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CAPEC-177: Create files with the same name as files protected with a higher classification

Attack Pattern ID: 177
Abstraction: Detailed
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+ Description
An attacker exploits file location algorithms in an operating system or application by creating a file with the same name as a protected or privileged file. The attacker could manipulate the system if the attacker-created file is trusted by the operating system or an application component that attempts to load the original file. Applications often load or include external files, such as libraries or configuration files. These files should be protected against malicious manipulation. However, if the application only uses the name of the file when locating it, an attacker may be able to create a file with the same name and place it in a directory that the application will search before the directory with the legitimate file is searched. Because the attackers' file is discovered first, it would be used by the target application. This attack can be extremely destructive if the referenced file is executable and/or is granted special privileges based solely on having a particular name.
+ Typical Severity

Very High

+ Relationships
Section HelpThis table shows the other attack patterns and high level categories that are related to this attack pattern. These relationships are defined as ChildOf and ParentOf, and give insight to similar items that may exist at higher and lower levels of abstraction. In addition, relationships such as CanFollow, PeerOf, and CanAlsoBe are defined to show similar attack patterns that the user may want to explore.
ChildOfStandard Attack PatternStandard Attack Pattern - A standard level attack pattern in CAPEC is focused on a specific methodology or technique used in an attack. It is often seen as a singular piece of a fully executed attack. A standard attack pattern is meant to provide sufficient details to understand the specific technique and how it attempts to accomplish a desired goal. A standard level attack pattern is a specific type of a more abstract meta level attack pattern.17Using Malicious Files
Section HelpThis table shows the views that this attack pattern belongs to and top level categories within that view.
+ Prerequisites
The target application must include external files. Most non-trivial applications meet this criterion.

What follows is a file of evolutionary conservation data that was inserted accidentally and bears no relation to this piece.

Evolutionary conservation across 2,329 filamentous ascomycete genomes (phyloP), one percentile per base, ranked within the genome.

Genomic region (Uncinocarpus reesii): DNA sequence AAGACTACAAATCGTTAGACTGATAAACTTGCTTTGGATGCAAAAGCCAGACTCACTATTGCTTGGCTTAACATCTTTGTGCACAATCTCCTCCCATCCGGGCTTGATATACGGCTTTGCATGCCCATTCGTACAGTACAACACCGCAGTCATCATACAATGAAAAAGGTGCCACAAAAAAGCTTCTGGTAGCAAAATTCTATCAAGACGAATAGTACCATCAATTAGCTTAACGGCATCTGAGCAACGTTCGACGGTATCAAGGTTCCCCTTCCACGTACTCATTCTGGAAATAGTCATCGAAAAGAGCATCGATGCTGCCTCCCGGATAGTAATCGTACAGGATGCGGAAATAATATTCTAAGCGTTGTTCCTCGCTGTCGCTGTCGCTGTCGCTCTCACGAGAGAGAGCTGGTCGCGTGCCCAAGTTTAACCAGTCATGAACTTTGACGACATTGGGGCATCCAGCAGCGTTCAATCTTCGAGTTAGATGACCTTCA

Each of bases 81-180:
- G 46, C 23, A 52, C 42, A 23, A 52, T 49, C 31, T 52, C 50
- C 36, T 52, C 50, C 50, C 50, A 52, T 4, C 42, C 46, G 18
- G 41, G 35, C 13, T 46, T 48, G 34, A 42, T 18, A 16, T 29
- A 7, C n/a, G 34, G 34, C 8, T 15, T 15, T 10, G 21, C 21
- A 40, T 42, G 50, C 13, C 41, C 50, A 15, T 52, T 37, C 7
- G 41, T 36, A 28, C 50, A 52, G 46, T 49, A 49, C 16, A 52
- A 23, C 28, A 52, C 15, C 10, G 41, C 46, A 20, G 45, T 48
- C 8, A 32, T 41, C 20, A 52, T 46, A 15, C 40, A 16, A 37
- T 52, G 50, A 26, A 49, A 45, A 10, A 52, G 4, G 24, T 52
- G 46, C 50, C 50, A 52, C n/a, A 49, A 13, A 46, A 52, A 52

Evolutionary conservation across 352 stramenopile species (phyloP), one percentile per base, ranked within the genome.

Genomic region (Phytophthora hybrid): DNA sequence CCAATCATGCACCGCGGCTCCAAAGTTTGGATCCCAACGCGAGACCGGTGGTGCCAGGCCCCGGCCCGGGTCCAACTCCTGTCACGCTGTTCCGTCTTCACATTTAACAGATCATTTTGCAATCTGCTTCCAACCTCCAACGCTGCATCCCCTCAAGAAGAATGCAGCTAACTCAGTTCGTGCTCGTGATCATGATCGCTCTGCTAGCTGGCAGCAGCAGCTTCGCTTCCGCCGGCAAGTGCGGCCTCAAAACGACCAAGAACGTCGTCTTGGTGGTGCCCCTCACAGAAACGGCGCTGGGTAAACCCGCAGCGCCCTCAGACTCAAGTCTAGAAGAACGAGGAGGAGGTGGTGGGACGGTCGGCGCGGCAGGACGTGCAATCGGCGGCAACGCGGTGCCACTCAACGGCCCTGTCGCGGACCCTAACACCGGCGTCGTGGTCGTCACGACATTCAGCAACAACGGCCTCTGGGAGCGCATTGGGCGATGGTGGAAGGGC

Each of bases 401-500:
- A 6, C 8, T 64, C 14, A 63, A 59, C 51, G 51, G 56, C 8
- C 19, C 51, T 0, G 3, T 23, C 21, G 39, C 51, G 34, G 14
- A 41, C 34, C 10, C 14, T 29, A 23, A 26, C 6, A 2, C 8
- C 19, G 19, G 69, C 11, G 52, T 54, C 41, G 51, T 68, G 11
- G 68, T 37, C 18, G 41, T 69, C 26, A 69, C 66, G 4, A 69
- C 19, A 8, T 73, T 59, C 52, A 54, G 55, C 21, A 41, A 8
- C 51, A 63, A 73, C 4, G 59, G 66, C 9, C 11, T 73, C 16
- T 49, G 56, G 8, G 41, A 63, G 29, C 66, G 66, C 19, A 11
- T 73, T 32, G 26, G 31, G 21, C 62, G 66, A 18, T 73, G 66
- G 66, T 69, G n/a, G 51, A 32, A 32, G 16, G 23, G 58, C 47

The target application does not verify that a located file is the one it was looking for through means other than the name. Many applications fail to perform checks of this type.
The directories the target application searches to find the included file include directories writable by the attacker which are searched before the protected directory containing the actual files. It is much less common for applications to meet this criterion, but if an attacker can manipulate the application's search path (possibly by controlling environmental variables) then they can force this criterion to be met.
+ Resources Required
The attacker must have sufficient access to place an arbitrarily named file somewhere early in the application's search path.
+ Taxonomy Mappings
Section HelpCAPEC mappings to ATT&CK techniques leverage an inheritance model to streamline and minimize direct CAPEC/ATT&CK mappings. Inheritance of a mapping is indicated by text stating that the parent CAPEC has relevant ATT&CK mappings. Note that the ATT&CK Enterprise Framework does not use an inheritance model as part of the mapping to CAPEC.
Relevant to the ATT&CK taxonomy mapping (also see parent)
Entry IDEntry Name
+ Content History
Submission DateSubmitterOrganization
(Version 2.6)
CAPEC Content TeamThe MITRE Corporation
Modification DateModifierOrganization
(Version 2.7)
CAPEC Content TeamThe MITRE Corporation
Updated References
(Version 2.12)
CAPEC Content TeamThe MITRE Corporation
Updated Attack_Prerequisites, References, Related_Attack_Patterns, Related_Weaknesses
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Page Last Updated or Reviewed: July 31, 2018